Drapo Vermouth Bianco – One of the more unusual biancos (sweet white vermouth) I’ve encountered, with intense baking spice notes, particularly cinnamon, on the nose. The moderately sweet palate offers honey and citrus syrup, and a rising vanilla-lemon note on the back end. May clash in some applications. B / $14

Drapo Vermouth Rosso – Fresh and lively, there’s intense red berry fruit here, along with a spritz of orange oil on the nose. On the palate, the raspberry and strawberry notes dominate, melding nicely with lingering notes of tea leaf, some cloves, and a light bitterness that gives the wine some backbone. Delightful stuff with a surprising depth. A- / $14

Drapo Vermouth Gran Riserva – This is a sweet red vermouth that’s aged in French oak for at least 8 months and is bottled as a single barrel expression. Much more bitter than the rosso, it borders on an amaro, with intense root and tree bark notes, dried plum/prune and raisin, and loads of chewy clove and licorice notes. The finish is long and lasting and hard to shake, a dense and intense character that lingers until you force it off your tongue. Use carefully, or alone in lieu of an amaro. B+ / $20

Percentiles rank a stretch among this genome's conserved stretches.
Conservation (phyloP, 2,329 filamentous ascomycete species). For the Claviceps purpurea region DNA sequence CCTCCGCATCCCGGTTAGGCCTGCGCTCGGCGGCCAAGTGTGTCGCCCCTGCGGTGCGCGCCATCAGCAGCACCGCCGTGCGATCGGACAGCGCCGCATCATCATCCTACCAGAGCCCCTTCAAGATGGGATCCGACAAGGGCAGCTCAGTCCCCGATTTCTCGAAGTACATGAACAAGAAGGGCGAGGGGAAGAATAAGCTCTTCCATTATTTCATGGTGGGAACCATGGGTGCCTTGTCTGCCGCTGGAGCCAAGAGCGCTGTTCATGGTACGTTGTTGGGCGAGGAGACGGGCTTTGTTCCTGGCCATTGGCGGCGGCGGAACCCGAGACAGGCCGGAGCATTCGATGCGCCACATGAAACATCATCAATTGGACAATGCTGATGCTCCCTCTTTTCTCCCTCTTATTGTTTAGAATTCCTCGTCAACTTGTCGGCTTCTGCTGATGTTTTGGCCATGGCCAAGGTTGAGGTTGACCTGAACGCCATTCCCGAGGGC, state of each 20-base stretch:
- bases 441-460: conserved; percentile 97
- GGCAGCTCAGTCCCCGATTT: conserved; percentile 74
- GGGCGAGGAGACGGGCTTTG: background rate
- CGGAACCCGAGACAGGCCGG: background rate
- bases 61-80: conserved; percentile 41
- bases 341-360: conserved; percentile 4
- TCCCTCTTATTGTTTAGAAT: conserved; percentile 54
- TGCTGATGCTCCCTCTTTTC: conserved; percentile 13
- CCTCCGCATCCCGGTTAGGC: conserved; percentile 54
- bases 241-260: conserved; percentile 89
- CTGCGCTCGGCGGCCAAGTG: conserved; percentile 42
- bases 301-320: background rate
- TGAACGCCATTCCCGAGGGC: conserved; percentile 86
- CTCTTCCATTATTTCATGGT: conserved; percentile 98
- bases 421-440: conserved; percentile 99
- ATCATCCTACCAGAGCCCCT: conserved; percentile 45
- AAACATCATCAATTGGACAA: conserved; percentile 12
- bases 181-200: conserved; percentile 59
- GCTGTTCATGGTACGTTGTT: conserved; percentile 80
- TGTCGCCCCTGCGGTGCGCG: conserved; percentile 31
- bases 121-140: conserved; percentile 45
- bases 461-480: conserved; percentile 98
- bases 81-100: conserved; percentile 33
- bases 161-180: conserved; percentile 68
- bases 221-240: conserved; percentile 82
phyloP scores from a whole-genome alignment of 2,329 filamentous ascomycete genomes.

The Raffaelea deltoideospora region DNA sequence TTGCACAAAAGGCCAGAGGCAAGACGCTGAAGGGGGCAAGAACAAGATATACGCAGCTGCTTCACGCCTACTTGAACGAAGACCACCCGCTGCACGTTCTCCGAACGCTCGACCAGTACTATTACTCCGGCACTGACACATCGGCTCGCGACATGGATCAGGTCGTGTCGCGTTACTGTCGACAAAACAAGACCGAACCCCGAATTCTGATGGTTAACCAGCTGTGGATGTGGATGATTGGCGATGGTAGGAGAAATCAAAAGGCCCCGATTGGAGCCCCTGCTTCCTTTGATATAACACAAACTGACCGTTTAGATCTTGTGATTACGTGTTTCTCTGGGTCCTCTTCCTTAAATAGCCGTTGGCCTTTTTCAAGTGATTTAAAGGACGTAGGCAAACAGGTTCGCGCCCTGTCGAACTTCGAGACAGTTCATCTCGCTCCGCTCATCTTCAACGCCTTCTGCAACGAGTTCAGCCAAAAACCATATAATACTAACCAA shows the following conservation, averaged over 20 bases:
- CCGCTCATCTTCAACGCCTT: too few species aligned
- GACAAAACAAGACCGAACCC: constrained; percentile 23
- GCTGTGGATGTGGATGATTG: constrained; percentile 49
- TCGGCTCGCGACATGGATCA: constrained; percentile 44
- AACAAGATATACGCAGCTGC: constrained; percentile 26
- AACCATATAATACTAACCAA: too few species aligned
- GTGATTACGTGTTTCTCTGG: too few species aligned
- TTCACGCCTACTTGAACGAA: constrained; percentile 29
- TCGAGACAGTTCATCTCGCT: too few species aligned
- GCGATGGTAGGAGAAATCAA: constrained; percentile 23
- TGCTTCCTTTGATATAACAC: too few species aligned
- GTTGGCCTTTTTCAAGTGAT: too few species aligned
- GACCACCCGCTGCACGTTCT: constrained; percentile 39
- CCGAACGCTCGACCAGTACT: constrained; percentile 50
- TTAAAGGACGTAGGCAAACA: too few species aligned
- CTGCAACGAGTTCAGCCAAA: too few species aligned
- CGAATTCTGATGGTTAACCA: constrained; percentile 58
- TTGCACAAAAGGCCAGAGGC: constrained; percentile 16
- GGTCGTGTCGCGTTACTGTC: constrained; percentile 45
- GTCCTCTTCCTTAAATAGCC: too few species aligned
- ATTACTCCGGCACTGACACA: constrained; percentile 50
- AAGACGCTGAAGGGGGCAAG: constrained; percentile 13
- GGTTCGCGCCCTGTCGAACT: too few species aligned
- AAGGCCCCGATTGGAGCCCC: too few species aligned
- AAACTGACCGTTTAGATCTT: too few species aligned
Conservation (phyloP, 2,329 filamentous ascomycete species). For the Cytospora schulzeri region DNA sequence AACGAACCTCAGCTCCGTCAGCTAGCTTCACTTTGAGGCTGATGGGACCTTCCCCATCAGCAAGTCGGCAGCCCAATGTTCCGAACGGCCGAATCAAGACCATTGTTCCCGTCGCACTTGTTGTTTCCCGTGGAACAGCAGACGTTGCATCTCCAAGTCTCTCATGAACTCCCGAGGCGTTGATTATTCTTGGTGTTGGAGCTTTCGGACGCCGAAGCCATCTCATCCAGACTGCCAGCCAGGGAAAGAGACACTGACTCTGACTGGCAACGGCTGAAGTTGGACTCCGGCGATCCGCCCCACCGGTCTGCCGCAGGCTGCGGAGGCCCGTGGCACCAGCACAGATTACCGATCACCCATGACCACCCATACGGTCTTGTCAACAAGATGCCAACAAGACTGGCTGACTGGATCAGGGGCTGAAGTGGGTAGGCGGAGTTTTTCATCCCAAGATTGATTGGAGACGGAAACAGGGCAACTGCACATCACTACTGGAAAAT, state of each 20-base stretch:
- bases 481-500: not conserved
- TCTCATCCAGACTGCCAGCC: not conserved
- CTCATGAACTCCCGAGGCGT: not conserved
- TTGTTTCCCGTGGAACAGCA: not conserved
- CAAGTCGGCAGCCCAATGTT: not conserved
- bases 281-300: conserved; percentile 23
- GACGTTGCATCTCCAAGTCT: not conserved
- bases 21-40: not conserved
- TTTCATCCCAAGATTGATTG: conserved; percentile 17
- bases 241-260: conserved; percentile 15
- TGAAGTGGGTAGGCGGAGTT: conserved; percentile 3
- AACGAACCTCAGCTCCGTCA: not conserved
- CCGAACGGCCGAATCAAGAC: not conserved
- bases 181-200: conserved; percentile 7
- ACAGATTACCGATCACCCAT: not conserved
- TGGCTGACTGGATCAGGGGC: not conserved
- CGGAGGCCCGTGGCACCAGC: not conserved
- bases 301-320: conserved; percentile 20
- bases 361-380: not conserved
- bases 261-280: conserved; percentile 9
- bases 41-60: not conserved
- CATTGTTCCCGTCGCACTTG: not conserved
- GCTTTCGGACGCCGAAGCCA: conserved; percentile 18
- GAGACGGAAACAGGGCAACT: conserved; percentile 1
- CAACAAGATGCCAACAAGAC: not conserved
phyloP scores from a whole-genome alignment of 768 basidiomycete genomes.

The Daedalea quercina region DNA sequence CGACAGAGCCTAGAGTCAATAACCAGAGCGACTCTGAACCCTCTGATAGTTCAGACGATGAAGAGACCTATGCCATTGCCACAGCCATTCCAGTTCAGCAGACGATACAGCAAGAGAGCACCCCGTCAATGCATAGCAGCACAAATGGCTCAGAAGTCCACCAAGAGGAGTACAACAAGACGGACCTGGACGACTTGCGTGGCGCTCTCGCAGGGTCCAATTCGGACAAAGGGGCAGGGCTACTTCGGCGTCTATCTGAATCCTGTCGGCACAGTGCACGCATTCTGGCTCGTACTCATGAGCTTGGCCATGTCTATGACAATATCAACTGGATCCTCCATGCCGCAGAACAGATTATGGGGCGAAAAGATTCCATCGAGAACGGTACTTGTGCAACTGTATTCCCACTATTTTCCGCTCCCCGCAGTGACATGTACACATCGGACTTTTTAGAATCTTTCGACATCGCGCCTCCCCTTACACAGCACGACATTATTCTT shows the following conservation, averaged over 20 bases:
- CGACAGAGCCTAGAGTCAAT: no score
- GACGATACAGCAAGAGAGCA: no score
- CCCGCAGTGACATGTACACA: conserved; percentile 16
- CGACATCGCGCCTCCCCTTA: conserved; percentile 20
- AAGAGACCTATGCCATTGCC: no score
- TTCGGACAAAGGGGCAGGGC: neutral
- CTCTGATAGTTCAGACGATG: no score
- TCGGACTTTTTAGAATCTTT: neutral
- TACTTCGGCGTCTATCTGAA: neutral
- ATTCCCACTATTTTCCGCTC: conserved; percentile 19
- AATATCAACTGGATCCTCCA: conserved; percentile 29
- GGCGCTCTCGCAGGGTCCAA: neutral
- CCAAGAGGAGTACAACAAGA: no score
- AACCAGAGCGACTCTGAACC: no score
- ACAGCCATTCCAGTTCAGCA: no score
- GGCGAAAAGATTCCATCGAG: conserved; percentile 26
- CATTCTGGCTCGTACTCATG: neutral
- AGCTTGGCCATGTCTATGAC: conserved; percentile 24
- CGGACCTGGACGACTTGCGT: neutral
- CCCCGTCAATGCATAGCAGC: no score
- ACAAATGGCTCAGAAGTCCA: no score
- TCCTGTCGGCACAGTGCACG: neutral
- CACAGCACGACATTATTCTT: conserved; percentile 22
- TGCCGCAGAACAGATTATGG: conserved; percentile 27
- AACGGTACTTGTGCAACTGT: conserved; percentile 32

turin-vermouth.com

Review: Mikkeller Black Hole Imperial Stout

The enigmatic minimalism of Mikkeller’s Black Hole label cleverly disguises the complexity of what lies within the bottle.

As promised, this Russian imperial stout is as dark as its gets in color, with a beautiful nose of roasted chestnuts, coffee, and dark chocolate. That perfect storm trio carries on throughout the palate with faint wisps of honey, vanilla, molasses and campfire smoke. The vanilla takes has a stronger presence in the finish, which is wonderfully long and lingering.